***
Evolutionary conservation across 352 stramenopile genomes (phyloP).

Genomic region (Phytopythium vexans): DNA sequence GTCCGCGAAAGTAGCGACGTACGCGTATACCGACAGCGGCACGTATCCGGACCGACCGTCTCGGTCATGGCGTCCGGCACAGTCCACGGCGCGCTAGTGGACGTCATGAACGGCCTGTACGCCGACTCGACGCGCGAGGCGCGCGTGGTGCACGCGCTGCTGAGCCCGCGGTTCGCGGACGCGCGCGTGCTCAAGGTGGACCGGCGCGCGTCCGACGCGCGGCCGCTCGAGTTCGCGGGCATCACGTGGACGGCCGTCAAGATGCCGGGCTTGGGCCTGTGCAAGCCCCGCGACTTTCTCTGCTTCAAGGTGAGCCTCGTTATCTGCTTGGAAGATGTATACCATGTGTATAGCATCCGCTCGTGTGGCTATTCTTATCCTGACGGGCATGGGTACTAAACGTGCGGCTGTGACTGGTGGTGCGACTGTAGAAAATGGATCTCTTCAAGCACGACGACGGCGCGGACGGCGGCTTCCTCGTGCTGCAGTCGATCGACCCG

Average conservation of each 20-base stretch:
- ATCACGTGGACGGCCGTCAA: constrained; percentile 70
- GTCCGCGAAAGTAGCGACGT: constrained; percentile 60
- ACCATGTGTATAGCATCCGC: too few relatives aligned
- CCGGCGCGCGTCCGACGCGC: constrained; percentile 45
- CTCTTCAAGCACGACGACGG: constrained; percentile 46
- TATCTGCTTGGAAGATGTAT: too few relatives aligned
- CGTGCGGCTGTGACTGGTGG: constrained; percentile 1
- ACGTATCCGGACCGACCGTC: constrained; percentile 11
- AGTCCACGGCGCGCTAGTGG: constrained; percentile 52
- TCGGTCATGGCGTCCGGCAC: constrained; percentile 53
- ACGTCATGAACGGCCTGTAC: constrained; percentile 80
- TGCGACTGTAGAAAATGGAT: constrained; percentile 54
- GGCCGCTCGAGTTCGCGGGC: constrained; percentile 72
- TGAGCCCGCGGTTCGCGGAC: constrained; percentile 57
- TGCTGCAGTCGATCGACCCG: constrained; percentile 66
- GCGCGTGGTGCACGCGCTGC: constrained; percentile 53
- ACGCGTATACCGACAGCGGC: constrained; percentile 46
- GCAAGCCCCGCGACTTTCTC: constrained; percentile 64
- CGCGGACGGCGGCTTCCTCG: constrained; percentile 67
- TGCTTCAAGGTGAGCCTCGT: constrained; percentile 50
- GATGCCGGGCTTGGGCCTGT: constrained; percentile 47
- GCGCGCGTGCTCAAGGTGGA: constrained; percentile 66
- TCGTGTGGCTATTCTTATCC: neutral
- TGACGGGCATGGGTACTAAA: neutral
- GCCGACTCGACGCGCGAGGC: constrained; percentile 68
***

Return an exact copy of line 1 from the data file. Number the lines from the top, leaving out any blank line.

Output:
Evolutionary conservation across 352 stramenopile genomes (phyloP).